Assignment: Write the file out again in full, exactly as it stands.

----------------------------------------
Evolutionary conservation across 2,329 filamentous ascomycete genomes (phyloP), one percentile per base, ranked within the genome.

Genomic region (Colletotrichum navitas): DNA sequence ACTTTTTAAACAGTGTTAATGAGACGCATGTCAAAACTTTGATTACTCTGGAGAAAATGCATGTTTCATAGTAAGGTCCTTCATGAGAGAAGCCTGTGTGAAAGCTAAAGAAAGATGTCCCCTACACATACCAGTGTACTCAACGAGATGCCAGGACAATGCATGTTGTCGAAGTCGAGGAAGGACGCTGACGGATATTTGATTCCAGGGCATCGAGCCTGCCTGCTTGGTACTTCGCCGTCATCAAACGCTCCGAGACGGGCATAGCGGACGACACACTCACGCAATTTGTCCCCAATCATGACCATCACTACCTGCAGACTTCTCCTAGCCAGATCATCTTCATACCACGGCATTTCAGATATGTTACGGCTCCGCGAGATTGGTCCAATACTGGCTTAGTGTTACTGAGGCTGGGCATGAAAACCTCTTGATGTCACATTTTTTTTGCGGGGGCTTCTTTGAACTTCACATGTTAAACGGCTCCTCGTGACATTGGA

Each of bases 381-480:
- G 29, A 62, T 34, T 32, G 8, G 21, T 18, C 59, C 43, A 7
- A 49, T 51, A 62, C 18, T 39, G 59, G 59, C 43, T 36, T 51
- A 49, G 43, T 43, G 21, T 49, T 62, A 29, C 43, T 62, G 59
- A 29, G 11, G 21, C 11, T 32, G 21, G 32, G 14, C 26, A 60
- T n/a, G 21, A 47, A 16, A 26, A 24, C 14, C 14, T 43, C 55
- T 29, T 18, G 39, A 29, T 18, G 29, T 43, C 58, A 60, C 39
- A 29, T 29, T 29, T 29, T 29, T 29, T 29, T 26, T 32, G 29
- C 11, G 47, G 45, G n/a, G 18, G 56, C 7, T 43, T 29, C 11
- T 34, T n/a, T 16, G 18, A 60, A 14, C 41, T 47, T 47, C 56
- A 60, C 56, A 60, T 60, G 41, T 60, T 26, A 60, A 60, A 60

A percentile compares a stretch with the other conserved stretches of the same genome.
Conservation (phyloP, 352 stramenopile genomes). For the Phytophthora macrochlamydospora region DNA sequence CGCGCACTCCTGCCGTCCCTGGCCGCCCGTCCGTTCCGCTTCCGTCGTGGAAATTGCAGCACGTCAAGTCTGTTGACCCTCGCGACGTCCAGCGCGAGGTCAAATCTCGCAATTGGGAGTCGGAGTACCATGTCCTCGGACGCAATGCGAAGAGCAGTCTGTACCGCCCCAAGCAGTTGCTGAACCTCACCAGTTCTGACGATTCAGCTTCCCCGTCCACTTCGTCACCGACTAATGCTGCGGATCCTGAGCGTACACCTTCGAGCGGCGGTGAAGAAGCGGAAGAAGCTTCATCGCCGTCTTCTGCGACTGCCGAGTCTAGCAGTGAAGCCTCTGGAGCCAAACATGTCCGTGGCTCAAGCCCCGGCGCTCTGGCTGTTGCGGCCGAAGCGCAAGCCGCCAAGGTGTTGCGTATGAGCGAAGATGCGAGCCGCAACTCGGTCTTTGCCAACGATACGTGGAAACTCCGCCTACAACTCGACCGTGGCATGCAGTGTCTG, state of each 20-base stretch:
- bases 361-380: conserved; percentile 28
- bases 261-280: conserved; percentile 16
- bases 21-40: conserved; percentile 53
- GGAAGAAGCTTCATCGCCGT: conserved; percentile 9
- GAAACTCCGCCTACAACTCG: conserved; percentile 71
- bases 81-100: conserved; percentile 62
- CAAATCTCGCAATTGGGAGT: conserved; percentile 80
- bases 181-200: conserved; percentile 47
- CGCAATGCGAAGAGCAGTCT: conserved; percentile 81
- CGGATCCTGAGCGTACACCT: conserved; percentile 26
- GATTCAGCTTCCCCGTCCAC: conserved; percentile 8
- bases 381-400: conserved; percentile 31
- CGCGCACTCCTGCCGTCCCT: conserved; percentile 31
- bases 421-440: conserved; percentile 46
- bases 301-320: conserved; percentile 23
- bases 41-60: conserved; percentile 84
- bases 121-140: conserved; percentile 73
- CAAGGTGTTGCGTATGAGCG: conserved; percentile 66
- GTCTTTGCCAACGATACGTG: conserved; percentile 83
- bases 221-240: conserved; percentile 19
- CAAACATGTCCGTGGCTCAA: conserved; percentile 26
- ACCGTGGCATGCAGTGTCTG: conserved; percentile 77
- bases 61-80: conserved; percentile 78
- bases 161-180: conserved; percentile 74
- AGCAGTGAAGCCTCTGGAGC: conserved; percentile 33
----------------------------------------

Evolutionary conservation across 2,329 filamentous ascomycete genomes (phyloP), one percentile per base, ranked within the genome.

Genomic region (Colletotrichum navitas): DNA sequence ACTTTTTAAACAGTGTTAATGAGACGCATGTCAAAACTTTGATTACTCTGGAGAAAATGCATGTTTCATAGTAAGGTCCTTCATGAGAGAAGCCTGTGTGAAAGCTAAAGAAAGATGTCCCCTACACATACCAGTGTACTCAACGAGATGCCAGGACAATGCATGTTGTCGAAGTCGAGGAAGGACGCTGACGGATATTTGATTCCAGGGCATCGAGCCTGCCTGCTTGGTACTTCGCCGTCATCAAACGCTCCGAGACGGGCATAGCGGACGACACACTCACGCAATTTGTCCCCAATCATGACCATCACTACCTGCAGACTTCTCCTAGCCAGATCATCTTCATACCACGGCATTTCAGATATGTTACGGCTCCGCGAGATTGGTCCAATACTGGCTTAGTGTTACTGAGGCTGGGCATGAAAACCTCTTGATGTCACATTTTTTTTGCGGGGGCTTCTTTGAACTTCACATGTTAAACGGCTCCTCGTGACATTGGA

Each of bases 381-480:
- G 29, A 62, T 34, T 32, G 8, G 21, T 18, C 59, C 43, A 7
- A 49, T 51, A 62, C 18, T 39, G 59, G 59, C 43, T 36, T 51
- A 49, G 43, T 43, G 21, T 49, T 62, A 29, C 43, T 62, G 59
- A 29, G 11, G 21, C 11, T 32, G 21, G 32, G 14, C 26, A 60
- T n/a, G 21, A 47, A 16, A 26, A 24, C 14, C 14, T 43, C 55
- T 29, T 18, G 39, A 29, T 18, G 29, T 43, C 58, A 60, C 39
- A 29, T 29, T 29, T 29, T 29, T 29, T 29, T 26, T 32, G 29
- C 11, G 47, G 45, G n/a, G 18, G 56, C 7, T 43, T 29, C 11
- T 34, T n/a, T 16, G 18, A 60, A 14, C 41, T 47, T 47, C 56
- A 60, C 56, A 60, T 60, G 41, T 60, T 26, A 60, A 60, A 60

A percentile compares a stretch with the other conserved stretches of the same genome.
Conservation (phyloP, 352 stramenopile genomes). For the Phytophthora macrochlamydospora region DNA sequence CGCGCACTCCTGCCGTCCCTGGCCGCCCGTCCGTTCCGCTTCCGTCGTGGAAATTGCAGCACGTCAAGTCTGTTGACCCTCGCGACGTCCAGCGCGAGGTCAAATCTCGCAATTGGGAGTCGGAGTACCATGTCCTCGGACGCAATGCGAAGAGCAGTCTGTACCGCCCCAAGCAGTTGCTGAACCTCACCAGTTCTGACGATTCAGCTTCCCCGTCCACTTCGTCACCGACTAATGCTGCGGATCCTGAGCGTACACCTTCGAGCGGCGGTGAAGAAGCGGAAGAAGCTTCATCGCCGTCTTCTGCGACTGCCGAGTCTAGCAGTGAAGCCTCTGGAGCCAAACATGTCCGTGGCTCAAGCCCCGGCGCTCTGGCTGTTGCGGCCGAAGCGCAAGCCGCCAAGGTGTTGCGTATGAGCGAAGATGCGAGCCGCAACTCGGTCTTTGCCAACGATACGTGGAAACTCCGCCTACAACTCGACCGTGGCATGCAGTGTCTG, state of each 20-base stretch:
- bases 361-380: conserved; percentile 28
- bases 261-280: conserved; percentile 16
- bases 21-40: conserved; percentile 53
- GGAAGAAGCTTCATCGCCGT: conserved; percentile 9
- GAAACTCCGCCTACAACTCG: conserved; percentile 71
- bases 81-100: conserved; percentile 62
- CAAATCTCGCAATTGGGAGT: conserved; percentile 80
- bases 181-200: conserved; percentile 47
- CGCAATGCGAAGAGCAGTCT: conserved; percentile 81
- CGGATCCTGAGCGTACACCT: conserved; percentile 26
- GATTCAGCTTCCCCGTCCAC: conserved; percentile 8
- bases 381-400: conserved; percentile 31
- CGCGCACTCCTGCCGTCCCT: conserved; percentile 31
- bases 421-440: conserved; percentile 46
- bases 301-320: conserved; percentile 23
- bases 41-60: conserved; percentile 84
- bases 121-140: conserved; percentile 73
- CAAGGTGTTGCGTATGAGCG: conserved; percentile 66
- GTCTTTGCCAACGATACGTG: conserved; percentile 83
- bases 221-240: conserved; percentile 19
- CAAACATGTCCGTGGCTCAA: conserved; percentile 26
- ACCGTGGCATGCAGTGTCTG: conserved; percentile 77
- bases 61-80: conserved; percentile 78
- bases 161-180: conserved; percentile 74
- AGCAGTGAAGCCTCTGGAGC: conserved; percentile 33